What the Budapest Memorandum does and doesn’t require. John Haines explains the provisions of the 1994 agreement with Ukraine, and discusses the implications for future nonproliferation efforts. Here he addresses the question of U.S. and British “security guarantees”:

The qualifying clause in paragraph 4 of the Budapest Memorandum— “in which nuclear weapons are used” — is precisely the sort of language Mearsheimer admonishes as rendering any associated “security guarantees” meaningless. Given that Russia has neither used nuclear weapons nor so far threatened to do so, there is no referral to the United National Security Council[2], at least not under the Budapest Memorandum. All that document does is provide (see paragraph 6) for the signatories to “consult in the event a situation arises that raises a question concerning these commitments.” If that constitutes a “security guarantee,” it is a singularly flaccid one.

U.S.-Russian relations since the end of the Cold War. Paul Saunders reviews Angela Stent’s valuable new book, The Limits of Partnership: U.S.-Russian Relations in the Twenty-First Century.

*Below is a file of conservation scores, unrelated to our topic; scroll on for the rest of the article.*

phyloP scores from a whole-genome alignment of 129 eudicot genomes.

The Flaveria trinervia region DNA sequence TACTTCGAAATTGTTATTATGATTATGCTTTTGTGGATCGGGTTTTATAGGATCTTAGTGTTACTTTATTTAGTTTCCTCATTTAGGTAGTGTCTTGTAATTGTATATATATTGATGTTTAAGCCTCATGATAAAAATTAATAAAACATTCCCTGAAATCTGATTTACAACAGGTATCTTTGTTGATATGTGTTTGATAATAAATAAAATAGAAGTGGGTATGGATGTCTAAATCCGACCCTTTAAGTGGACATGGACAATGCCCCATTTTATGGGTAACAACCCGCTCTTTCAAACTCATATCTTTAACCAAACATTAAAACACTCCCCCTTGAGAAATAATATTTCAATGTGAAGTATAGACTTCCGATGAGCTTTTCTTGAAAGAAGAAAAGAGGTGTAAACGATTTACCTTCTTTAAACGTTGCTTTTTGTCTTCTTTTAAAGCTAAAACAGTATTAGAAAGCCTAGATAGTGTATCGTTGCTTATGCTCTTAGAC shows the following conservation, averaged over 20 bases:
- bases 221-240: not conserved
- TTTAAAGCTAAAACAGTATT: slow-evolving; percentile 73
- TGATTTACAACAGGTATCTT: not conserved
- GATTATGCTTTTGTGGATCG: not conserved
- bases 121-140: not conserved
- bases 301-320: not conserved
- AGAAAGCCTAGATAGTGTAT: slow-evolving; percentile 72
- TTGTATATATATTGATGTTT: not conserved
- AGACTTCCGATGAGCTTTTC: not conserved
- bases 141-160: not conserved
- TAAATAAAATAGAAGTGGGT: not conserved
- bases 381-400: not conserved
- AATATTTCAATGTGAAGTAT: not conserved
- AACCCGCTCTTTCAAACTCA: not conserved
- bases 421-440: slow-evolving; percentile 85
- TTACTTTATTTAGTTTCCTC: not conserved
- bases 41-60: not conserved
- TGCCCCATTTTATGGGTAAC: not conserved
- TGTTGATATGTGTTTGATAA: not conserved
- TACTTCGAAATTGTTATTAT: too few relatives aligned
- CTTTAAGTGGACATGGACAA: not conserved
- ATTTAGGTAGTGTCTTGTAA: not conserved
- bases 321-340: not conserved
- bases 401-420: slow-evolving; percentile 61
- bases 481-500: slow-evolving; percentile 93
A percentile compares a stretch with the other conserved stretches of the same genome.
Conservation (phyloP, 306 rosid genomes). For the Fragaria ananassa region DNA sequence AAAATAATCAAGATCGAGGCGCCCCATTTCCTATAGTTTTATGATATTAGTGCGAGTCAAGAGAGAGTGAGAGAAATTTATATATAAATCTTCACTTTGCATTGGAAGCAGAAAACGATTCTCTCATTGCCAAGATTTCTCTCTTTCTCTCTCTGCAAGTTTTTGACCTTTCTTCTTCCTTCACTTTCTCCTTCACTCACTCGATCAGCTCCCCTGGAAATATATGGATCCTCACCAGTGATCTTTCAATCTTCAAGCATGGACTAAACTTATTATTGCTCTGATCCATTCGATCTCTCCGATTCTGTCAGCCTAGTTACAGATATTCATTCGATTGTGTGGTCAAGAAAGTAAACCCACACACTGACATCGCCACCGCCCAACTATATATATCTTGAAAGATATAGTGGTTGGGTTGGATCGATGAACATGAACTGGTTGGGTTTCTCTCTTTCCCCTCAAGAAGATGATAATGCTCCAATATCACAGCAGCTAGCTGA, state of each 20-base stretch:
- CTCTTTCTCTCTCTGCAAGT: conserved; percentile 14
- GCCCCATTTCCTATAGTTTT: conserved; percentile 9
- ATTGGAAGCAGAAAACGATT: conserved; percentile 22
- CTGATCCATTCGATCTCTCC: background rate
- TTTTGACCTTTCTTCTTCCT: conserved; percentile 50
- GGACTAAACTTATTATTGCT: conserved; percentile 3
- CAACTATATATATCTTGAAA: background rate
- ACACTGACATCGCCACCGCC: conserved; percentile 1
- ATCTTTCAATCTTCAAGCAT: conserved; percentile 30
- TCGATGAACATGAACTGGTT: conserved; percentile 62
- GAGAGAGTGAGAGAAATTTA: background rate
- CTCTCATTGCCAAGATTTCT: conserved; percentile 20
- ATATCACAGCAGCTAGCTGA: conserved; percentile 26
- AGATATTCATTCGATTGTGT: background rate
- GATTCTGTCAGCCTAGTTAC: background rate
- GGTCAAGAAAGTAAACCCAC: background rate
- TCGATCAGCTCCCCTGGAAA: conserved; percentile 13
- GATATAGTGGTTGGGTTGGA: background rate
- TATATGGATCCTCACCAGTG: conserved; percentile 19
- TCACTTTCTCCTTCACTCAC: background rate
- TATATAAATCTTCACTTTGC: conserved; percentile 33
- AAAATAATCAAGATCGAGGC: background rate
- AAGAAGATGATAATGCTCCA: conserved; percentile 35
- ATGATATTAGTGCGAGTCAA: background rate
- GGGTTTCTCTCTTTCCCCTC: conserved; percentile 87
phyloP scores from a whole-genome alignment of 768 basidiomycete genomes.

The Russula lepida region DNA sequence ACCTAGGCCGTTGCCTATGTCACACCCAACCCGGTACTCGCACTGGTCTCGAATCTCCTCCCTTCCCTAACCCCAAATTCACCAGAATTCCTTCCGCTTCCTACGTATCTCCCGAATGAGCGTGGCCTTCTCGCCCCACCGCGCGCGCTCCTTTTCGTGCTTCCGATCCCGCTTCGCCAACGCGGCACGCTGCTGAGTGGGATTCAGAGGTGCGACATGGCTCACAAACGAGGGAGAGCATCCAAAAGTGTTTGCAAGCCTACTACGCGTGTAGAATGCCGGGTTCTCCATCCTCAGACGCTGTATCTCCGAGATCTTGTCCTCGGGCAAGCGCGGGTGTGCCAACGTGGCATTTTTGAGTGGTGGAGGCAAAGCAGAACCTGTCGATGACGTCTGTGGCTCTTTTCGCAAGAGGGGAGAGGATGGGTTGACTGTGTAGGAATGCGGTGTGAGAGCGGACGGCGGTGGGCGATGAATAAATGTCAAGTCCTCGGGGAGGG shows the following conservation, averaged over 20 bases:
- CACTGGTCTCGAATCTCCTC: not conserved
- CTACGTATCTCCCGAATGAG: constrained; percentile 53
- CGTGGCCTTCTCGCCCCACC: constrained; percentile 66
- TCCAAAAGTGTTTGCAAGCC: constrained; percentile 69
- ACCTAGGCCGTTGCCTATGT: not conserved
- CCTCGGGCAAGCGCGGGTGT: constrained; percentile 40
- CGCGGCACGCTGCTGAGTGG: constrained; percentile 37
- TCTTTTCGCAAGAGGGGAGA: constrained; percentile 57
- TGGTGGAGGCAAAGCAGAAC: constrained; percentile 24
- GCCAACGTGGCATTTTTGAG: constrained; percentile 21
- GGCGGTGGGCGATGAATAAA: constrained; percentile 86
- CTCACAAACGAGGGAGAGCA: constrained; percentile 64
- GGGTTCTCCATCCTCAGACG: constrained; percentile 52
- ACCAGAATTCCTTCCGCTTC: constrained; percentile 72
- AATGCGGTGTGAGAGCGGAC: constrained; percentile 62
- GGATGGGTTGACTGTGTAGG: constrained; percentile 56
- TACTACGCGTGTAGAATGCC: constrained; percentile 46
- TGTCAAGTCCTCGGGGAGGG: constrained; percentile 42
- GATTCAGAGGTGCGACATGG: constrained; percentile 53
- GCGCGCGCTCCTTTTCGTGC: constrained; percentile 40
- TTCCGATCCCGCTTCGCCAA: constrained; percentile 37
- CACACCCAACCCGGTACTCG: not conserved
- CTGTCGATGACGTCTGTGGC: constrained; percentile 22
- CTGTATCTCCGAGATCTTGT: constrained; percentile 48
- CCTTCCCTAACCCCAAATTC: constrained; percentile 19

There is no new Cold War. Victor Sebestyen, author of Twelve Days: The Story of the 1956 Hungarian Revolution, explains why.

The effect of Crimea’s annexation on Karabakh peace negotiations. Emil Danielyan considers the possible damage to U.S.-Russian mediation of the Armenian-Azeri conflict.

Mapping Crimea. Antoine Blua reports on the differences among mapmakers over how to represent Crimea on their maps after Russia’s annexation. Eve Conant clarifies the National Geographic Society’s position.

The anti-warrior. Chase Madar profiles Micah Zenko for the new issue of TAC.

The use and abuse of just war theory. Damon Linker objects to Nigel Biggar’s In Defense of War.

The Allied strategic bombing campaigns of WWII. Jonathan Yardley reviews Richard Overy’s The Bombers and the Bombed: Allied Air War Over Europe, 1940-1945.

The intellectual roots of the French Revolution. Duncan Kelly reviews Jonathan Israel’s Revolutionary Ideas: An Intellectual History of the French Revolution from The Rights of Man to Robespierre.